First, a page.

The idea that the ‘foreign’ body of the other is in us, but also metabolised (part of us) is at the core of the film. We carry others but they also constitute our selves, despite attempts at expulsion. The daughter is seen repeatedly in the pool, attempting to stay in the submerged underwater of her fantasy self as an active, capable young woman. Yet the negating effects of her brother’s semi-sexual taunts and her mother’s corrosive comments are indigestible. Her sequence opens and closes with her running and vomiting. The brother’s story circles around the idea of balance, using the landscape to climb, scrabble and leap.

His psychic engagement is not predominantly with his mother or sister, but with a past girlfriend, and a return to the scene of their ending, implied as a moment of alcohol-related violence. His metabolisation of his mother and sister is aided by alcohol, despite the fact that he ‘shouldn’t be drinking’. The mother’s story is set some months earlier when she visits the location with work friends during the son’s remand in a detention centre. The son’s detention is for an act that the film pivots around, an event frequently inferred but never stated. ‘On holiday’ from the effects of this event, the mother laboriously prepares a meal, but she breaks a glass and possibly bleeds into the food. Her offering, in her imagination, is hazardously indigestible.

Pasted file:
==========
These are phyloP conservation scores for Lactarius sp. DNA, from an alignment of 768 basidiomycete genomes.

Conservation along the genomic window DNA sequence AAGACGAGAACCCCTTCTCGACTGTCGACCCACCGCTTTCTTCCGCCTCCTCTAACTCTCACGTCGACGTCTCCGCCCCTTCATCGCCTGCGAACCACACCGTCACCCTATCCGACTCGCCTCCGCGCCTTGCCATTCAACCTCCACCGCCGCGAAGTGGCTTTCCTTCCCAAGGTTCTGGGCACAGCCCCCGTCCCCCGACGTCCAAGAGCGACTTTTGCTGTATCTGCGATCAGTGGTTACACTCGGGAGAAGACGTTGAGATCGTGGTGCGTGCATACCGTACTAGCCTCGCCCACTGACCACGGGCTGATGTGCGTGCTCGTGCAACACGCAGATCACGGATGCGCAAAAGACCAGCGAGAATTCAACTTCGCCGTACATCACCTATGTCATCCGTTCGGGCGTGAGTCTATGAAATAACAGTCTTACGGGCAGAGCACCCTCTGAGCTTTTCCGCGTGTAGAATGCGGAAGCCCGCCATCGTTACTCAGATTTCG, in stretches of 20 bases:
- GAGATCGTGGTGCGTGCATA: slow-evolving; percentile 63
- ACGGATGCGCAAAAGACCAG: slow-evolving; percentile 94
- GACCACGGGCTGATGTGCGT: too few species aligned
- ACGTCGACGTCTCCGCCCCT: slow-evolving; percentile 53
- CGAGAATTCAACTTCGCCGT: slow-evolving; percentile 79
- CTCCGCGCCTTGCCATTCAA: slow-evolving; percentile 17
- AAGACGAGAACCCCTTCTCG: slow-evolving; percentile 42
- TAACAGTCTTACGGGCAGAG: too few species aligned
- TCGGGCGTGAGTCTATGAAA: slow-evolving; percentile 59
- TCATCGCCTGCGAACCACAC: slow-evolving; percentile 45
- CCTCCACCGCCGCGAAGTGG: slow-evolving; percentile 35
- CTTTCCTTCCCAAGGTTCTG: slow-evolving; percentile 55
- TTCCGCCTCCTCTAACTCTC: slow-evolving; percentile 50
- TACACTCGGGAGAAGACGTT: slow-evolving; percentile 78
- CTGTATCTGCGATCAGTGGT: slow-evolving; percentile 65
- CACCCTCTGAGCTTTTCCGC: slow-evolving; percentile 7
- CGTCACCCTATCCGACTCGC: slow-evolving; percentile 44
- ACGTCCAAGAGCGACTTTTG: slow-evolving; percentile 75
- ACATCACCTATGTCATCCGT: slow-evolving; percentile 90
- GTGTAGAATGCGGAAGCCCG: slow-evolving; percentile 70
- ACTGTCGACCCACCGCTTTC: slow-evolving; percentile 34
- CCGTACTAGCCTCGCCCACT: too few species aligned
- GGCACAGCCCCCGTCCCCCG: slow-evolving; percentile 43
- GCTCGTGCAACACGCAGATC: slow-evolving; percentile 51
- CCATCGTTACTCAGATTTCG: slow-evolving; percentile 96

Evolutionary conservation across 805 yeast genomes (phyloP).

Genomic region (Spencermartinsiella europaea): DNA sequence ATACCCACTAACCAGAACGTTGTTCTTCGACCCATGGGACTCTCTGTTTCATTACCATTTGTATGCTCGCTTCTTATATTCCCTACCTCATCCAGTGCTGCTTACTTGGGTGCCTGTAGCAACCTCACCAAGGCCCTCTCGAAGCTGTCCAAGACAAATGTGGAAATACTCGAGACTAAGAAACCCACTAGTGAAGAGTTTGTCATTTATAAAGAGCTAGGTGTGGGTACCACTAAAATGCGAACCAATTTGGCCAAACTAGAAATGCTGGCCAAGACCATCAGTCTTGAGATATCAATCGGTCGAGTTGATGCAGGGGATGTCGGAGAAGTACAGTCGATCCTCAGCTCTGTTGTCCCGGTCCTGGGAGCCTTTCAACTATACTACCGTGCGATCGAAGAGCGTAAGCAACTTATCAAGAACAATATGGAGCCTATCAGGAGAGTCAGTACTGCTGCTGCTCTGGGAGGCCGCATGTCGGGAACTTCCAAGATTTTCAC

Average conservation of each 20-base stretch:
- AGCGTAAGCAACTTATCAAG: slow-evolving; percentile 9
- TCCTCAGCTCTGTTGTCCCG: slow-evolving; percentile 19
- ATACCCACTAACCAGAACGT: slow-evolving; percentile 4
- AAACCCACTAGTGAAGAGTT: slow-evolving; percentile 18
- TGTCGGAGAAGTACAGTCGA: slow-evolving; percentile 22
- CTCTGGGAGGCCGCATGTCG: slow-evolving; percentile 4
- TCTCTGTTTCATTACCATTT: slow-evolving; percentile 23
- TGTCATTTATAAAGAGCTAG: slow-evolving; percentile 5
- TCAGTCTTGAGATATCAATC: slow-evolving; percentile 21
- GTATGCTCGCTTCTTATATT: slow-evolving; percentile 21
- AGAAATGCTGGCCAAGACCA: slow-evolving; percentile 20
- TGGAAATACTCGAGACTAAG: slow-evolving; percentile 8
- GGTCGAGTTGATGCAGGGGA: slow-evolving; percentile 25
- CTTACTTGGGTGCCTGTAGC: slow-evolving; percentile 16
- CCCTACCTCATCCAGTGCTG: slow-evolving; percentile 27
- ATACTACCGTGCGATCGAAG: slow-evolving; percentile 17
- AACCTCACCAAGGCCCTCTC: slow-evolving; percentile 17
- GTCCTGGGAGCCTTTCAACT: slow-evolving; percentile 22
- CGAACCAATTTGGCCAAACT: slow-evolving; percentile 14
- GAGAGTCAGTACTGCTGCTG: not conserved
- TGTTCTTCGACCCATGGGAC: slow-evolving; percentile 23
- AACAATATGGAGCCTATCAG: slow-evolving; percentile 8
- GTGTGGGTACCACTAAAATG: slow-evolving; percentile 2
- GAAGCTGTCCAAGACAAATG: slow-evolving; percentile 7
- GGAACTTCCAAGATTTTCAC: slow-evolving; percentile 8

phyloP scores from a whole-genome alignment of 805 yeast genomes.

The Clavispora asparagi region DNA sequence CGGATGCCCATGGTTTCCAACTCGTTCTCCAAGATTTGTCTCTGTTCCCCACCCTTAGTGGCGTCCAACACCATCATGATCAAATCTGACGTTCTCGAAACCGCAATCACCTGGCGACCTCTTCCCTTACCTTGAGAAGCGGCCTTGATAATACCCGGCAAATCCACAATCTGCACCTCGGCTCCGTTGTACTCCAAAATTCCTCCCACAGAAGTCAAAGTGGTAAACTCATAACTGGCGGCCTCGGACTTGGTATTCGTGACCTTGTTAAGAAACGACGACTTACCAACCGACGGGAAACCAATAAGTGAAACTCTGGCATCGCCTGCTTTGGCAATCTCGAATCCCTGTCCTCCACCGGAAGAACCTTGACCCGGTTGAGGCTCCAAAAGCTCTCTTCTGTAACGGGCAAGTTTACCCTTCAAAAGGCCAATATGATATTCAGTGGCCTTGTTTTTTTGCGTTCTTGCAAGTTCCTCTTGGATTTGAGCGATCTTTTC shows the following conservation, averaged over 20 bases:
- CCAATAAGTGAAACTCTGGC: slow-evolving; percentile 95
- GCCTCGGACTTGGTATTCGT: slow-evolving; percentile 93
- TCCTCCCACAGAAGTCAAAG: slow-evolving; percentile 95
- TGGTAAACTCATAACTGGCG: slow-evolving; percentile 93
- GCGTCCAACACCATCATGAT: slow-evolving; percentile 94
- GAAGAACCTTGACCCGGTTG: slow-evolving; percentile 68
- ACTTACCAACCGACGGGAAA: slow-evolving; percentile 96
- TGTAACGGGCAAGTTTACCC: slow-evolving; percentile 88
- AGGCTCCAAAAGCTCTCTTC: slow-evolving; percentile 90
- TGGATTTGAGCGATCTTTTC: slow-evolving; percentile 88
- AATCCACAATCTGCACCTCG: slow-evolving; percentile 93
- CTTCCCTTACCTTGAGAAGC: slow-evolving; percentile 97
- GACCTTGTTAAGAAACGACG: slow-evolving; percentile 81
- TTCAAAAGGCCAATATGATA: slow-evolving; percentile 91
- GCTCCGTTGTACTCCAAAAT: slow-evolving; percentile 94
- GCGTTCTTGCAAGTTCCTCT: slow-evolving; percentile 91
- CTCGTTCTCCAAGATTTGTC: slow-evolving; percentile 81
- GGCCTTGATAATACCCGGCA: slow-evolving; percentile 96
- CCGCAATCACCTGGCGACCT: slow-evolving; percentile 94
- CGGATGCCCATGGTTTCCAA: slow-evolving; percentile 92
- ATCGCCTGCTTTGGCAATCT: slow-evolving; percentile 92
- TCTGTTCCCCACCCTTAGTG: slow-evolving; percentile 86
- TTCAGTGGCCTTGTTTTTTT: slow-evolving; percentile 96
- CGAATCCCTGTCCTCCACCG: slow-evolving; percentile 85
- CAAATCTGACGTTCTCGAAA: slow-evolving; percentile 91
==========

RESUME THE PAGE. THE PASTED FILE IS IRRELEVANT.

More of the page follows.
ecology-sarah-turner-4.jpgEcology, 2007

All of these layers are brought to bear on the technologies of filmmaking itself. Exploiting a hugely innovative range of gauges, one is reminded of Marshall McLuhan’s claim several decades back, that the subject of one medium is another. Shot on multiple formats, the mobile phone footage, with its surface like swarming creatures, appears to metabolise the swimming grain of Super 8, just as Super 8 might once have metabolised the texture of impressionist painting. Nestled inside of one another, each medium provides a version, a replay that acknowledges or bears some resemblance to its other but also figures it differently: to recall Laplanche, it remains a ‘foreign body’. The analogy with psychic life is unmistakable; the identity of one thing is constituted through its incorporation of another thing.